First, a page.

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GPT 3 Demo and Explanation

Last week GPT3 was released by OpenAI and it’s nothing short of groundbreaking. It’s the largest leap in artificial intelligence we’ve seen in a long time and the implications of these advances will be felt for a really long time.

GPT 3 can write poetry, translate text, chat convincingly, and answer abstract questions. It’s being used to code, design, and much more.

I’m going to give you the basics and background of GPT3 and show you some of the amazing creations that have started to circle the Internet in just the first week of the technology being available to a limited set of developers.

Let’s start with a few examples of what’s possible.

Demonstration of GPT-3 designing user interface components:

The designer is able to describe the interface that they want and the GPT3 plug-in to Figma is able to generate the UI.

GPT3 creating a simple react application:

Here the developer describes the React application that they want and the AI writes a function with the hooks and events needed to function correctly.
A couple of examples of GPT3 creating paragraphs of text based on initial cues of what is needed.
In this example GPT3 is able to complete an Excel table of data.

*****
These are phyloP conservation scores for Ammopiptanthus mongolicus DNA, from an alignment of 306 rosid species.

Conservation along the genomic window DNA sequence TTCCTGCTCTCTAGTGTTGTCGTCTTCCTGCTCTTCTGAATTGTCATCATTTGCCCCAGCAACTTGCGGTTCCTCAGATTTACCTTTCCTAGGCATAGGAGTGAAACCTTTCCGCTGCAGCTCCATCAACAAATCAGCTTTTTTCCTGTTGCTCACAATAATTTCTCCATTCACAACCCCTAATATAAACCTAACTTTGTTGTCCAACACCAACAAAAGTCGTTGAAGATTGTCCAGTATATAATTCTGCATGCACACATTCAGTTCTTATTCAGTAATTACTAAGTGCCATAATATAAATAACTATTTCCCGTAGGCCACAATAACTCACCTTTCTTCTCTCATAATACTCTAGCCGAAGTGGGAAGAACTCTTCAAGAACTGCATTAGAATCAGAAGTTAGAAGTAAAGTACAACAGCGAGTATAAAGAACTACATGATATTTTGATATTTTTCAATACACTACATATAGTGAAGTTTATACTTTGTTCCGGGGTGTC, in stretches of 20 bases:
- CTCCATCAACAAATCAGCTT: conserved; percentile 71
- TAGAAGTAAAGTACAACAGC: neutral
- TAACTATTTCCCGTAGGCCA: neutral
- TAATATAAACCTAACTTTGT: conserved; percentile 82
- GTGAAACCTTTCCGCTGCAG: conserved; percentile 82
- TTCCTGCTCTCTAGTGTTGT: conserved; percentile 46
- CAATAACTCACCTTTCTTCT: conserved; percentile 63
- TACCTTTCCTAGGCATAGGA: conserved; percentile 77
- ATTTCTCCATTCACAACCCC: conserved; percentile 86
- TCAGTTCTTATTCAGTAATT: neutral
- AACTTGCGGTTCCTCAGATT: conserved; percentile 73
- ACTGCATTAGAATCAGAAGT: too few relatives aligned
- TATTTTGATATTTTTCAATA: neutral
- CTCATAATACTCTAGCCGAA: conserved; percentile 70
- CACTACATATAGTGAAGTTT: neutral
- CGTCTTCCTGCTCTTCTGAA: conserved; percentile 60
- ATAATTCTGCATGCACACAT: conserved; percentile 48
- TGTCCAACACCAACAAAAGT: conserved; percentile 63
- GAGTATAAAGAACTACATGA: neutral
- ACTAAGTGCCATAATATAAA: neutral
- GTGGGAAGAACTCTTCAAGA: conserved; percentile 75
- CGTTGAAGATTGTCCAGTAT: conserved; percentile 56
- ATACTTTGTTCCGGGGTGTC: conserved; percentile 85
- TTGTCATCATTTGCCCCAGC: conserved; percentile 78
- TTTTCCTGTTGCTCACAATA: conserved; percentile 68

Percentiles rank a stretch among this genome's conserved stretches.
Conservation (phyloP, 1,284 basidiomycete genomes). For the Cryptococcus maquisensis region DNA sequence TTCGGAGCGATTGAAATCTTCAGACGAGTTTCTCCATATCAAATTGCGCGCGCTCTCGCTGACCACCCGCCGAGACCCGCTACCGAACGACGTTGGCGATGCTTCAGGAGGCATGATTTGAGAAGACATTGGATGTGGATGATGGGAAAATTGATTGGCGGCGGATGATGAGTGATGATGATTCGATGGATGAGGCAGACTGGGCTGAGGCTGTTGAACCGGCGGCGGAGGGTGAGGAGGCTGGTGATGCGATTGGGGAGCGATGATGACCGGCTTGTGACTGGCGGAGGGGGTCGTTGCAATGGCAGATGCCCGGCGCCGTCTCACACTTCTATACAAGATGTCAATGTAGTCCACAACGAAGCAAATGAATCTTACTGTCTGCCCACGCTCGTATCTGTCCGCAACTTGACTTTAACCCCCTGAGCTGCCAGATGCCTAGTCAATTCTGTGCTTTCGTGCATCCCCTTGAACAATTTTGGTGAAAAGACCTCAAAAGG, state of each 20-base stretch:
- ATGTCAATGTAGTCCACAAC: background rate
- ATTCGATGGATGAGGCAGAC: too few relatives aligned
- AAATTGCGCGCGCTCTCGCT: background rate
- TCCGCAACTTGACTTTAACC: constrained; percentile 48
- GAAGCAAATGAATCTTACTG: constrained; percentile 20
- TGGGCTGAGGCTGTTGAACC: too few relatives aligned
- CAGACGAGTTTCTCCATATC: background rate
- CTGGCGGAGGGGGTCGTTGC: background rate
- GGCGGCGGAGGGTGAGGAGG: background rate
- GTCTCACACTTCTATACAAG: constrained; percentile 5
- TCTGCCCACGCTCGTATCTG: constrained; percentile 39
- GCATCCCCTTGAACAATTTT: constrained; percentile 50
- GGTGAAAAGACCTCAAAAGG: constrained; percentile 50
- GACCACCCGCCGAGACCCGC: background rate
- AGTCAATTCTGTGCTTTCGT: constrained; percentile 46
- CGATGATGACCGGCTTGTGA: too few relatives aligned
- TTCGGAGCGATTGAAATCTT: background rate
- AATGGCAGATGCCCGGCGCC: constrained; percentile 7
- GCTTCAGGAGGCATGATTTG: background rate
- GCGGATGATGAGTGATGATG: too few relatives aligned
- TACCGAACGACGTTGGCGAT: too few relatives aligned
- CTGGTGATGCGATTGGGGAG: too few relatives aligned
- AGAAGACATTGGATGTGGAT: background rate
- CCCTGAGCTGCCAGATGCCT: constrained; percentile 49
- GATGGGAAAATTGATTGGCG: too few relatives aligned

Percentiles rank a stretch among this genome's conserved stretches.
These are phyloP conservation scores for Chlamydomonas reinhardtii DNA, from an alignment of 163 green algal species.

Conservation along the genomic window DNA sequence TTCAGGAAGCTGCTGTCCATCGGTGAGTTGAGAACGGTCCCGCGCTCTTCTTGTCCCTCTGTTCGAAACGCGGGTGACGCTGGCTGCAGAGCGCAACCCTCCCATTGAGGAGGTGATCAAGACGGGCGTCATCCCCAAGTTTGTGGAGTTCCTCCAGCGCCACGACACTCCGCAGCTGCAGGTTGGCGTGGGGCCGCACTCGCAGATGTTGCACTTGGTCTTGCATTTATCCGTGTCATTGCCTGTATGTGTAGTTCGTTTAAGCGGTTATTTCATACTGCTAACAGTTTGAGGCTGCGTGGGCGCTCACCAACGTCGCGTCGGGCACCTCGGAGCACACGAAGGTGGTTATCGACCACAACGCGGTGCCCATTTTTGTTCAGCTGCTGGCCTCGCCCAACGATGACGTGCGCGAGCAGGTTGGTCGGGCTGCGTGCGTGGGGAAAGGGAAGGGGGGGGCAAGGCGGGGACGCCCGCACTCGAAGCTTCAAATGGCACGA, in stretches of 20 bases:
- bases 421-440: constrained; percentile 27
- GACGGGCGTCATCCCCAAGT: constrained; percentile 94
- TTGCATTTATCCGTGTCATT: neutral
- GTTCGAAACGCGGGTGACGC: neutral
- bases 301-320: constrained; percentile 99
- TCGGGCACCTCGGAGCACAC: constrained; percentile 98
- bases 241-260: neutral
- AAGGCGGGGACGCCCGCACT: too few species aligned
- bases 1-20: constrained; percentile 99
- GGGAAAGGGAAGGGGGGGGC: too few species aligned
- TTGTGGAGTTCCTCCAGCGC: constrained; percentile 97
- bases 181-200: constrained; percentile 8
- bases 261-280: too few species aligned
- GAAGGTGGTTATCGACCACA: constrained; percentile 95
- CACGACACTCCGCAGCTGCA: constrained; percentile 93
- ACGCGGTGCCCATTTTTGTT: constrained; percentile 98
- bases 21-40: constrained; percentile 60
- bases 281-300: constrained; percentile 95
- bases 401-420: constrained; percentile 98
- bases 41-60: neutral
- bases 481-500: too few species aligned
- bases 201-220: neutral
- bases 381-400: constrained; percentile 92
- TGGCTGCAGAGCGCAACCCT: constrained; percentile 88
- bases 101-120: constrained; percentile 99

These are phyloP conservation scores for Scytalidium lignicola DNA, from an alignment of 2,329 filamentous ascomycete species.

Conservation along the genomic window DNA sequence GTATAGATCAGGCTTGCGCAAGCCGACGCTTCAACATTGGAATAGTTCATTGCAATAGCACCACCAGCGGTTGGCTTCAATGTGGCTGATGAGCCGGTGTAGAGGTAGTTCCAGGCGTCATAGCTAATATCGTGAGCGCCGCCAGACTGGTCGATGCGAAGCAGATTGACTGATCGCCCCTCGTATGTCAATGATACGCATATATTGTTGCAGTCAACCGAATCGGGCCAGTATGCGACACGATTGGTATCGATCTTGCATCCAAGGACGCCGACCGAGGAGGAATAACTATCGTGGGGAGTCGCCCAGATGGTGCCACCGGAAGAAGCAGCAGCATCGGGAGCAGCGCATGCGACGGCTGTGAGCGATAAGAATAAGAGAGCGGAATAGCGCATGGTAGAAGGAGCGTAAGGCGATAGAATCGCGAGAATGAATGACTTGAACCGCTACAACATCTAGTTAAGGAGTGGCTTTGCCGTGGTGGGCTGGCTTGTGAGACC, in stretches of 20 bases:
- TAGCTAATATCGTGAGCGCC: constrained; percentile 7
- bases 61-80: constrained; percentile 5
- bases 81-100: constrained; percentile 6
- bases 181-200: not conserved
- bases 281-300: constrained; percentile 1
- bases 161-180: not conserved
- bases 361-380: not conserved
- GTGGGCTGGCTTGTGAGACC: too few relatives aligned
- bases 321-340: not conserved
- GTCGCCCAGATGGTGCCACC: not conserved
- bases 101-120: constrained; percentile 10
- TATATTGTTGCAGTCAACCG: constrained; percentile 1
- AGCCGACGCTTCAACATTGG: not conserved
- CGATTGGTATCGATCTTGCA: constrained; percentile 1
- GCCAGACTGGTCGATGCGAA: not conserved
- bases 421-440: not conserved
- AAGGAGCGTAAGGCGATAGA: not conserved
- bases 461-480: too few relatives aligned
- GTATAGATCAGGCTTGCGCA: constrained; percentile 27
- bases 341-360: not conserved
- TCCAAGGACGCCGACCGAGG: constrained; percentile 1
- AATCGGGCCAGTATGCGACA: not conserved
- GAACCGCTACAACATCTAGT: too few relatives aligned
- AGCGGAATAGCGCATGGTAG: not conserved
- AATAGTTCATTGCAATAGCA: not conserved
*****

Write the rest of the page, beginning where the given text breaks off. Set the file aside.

This example demonstrates a web plug-in to find answers within a Wikipedia article.
Example of using GPT3 as an answer engine for arbitrary questions.

Background

GTP3 comes from a company called OpenAI. OpenAI was founded by Elon Musk and Sam Altman (former president of Y-combinator the startup accelerator). OpenAI was founded with over a Billion invested to collaborate and create human-level AI for the benefit of the human race.

OpenAI has been developing it’s technology for a number of years. One of the early papers published was on Generative Pre-Training. The idea behind generative pre-training is that while most AI’s are trained on labeled data, there’s a ton of data that isn’t labeled. If you can evaluate the words and use them to train and tune the AI it can start to create predictions of future text on the unlabeled data. You repeat the process until predictions start to converge.

The original GPT stands for Generative Pre Training and the original GPT used 7000 books as the basis of training. The new GPT3 is trained on a lot more… In fact it’s trained on 410 billion tokens from crawling the Internet. 67 Billion from books. 3 Billion from Wikipedia and much more. In total it’s 175 Billion parameters and 570GB of filtered text (over 45 Terrabytes of unfiltered text)

Over an ExaFLOP day of compute needed to train the full data set.

The amount of computing power that was used to pre-train the model is astounding. It’s over an exaflop day of computer power. One second of exaflop computer power would allow you to run a calculation per second for over 37 Trillion years.

The GPT3 technology is currently in limited Beta and early access developers are just starting to produce demonstrations of the technology. As the limited Beta expands you can expect to see a lot more interesting and deep applications of the technology. I believe it’ll shape the future of the Internet and how we use software and technology.

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